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Birdscaping in the Midwest

Food, cover, nesting, and water are all essential for birds.

Plants can supply all those necessities.

Whether you’re an avid birdwatcher or just like to sit back, relax and observe the interesting habits of birds let Johnson’s Nursery, Inc., help you make spending the time and effort to encourage their presence well worth making your garden a bird heaven.

Watching backyard birds can be a relaxing, an entertaining and an educational activity. Seeing a bright red cardinal in the dead of winter can be uplifting. A visit by a ruby-throated hummingbird outside the breakfast nook can be a great way to start the day. A sighting of an unexpected bird guest can send you scurrying for binoculars and books. Finding out that you’ve seen an indigo bunting is cause for celebration. Birdwatching is fun.

Birdscaping, or landscaping for the birds, can make birdwatching even more enjoyable. To get the most pleasure out of your birdwatching activities, consider developing a habitat that is the most conducive to attracting as well as viewing birdlife.

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Last updated: 2016

birdscaping robin and baby robin in nest

Left: Mother Robin | Right: Newborn Robins in a nest at Johnson's Nursery.

Evergreens can furnish cover. They can afford a place for birds in bad weather. Dense thorny plants, such as hawthorns and shrub roses, provide a safe haven from predators.

In addition to cover, nesting sites and materials are necessary to accommodate birds. Many of the same plants that provide cover also make excellent nesting sites. Dense shrubs or trees like Blackhaw Viburnum and hawthorns are great choices. Some of the favorites include: the peeling bark strips from ninebark, the fluffy seed heads of common milkweed and the downy seed heads of ornamental grasses. Having these plants in your yard increase your likelihood of having nests full of baby birds outside your window.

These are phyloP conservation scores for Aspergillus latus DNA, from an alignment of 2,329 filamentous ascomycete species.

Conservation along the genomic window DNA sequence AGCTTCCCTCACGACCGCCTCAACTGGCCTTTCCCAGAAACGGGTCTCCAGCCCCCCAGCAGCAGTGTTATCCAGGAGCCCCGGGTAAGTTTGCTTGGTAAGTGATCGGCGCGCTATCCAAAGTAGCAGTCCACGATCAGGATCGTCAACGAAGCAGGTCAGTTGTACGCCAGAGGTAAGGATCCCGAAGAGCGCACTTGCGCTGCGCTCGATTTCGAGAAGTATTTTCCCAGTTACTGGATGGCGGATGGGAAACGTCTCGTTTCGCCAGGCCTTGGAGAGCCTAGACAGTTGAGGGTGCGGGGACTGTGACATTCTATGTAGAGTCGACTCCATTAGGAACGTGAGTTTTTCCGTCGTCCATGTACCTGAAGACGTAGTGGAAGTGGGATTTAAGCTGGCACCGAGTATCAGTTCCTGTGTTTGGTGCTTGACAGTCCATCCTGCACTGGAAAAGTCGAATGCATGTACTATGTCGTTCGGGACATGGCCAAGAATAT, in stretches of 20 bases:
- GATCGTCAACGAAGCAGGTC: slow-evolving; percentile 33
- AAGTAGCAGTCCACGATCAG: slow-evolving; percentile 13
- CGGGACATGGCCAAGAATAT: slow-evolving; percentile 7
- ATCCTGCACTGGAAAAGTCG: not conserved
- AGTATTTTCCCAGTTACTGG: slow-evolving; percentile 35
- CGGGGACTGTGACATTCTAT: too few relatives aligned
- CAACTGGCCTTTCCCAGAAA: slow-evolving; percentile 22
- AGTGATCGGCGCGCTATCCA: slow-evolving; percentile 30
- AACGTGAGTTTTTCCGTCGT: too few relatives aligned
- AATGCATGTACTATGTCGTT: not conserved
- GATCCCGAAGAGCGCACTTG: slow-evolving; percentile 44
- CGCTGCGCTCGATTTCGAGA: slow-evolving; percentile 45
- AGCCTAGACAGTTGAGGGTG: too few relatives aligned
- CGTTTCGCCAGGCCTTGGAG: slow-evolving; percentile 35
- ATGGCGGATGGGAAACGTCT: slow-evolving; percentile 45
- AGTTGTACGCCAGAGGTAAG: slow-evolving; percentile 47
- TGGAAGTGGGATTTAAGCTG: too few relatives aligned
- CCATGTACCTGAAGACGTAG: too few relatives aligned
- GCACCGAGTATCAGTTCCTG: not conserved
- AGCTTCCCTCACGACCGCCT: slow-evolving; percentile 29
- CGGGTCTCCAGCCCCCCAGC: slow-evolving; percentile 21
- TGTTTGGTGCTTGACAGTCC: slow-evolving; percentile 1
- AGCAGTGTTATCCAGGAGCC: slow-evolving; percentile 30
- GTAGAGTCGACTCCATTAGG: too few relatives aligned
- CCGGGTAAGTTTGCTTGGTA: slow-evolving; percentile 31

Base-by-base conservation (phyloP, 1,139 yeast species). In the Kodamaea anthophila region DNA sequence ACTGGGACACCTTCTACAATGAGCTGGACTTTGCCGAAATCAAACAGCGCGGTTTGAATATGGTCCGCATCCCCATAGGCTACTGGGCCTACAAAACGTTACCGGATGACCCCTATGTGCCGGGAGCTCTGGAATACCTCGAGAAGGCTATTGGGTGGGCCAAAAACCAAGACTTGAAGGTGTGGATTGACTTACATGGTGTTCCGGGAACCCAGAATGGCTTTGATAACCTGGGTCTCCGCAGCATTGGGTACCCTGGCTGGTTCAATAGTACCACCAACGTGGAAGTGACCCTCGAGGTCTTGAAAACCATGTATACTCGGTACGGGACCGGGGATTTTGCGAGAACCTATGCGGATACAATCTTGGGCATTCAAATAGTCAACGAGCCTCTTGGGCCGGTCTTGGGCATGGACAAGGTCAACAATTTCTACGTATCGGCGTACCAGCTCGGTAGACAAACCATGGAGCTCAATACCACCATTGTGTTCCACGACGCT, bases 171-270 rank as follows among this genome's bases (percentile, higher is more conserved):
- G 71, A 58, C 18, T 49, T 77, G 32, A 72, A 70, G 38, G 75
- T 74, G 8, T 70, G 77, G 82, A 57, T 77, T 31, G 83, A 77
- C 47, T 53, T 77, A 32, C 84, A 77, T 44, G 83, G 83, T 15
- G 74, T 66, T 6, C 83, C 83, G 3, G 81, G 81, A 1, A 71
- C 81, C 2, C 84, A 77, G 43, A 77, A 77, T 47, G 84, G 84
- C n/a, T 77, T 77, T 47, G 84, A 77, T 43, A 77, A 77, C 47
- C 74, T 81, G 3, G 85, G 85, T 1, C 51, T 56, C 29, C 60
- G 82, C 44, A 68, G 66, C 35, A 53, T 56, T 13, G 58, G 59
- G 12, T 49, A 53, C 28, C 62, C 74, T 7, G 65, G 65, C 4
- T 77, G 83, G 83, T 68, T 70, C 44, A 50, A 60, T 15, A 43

Bathing and clean drinking water are prime considerations when designing your garden. A bird bath or a small pond provides an excellent location for feather cleaning. Birds will drink water throughout the year if a heater is used during cold weather. Some plants such as Cupplant capture rainwater in their cup shaped leaves which is later utilized by birds. Running or dripping water is particularly attractive to birds, especially warblers. Designing small waterfalls or fountains into your yard is bird friendly!

birdscaping cedarwax wing bird and hummingbird

Left: Cedarwax Wing Bird | Right: Humminbird on Bee Balm

Feeding birds is crucial for attracting them. Strategically place feeders, close to cover, yet with open access for landing are effective. While feeders provide food for many seed-eater, insect and fruit eating birds should not be ignored. Robins, catbirds and cedar waxwings relish small fruits such as crabapples, elderberries, dogwoods and serviceberries. Plants provide habitat for many insect species and these insects are in turn food sources for several unusual bird species such as: scarlet tanager, bluebirds and Baltimore orioles. Nuts and seeds of plants also a major component of some bird’s diets. Blue jays are fun to watch as they crack acorns, while pine siskins prefer the seeds of White Spruce and pines.

The design of a birdscape is very important. The garden should be planted in tiers or levels. The upper tree canopy is not only used for roosting but insect hunting as well. The mid-level, consisting of shrubs and small trees afford more protection than the upper level. Woodpeckers, Nuthatches
and Catbirds can often be found perched within a Northern Bayberry. While Robins, Juncos and Doves are primarily seen feeding on the ground level of perennials and turf. Include all three levels when creating your birdscape.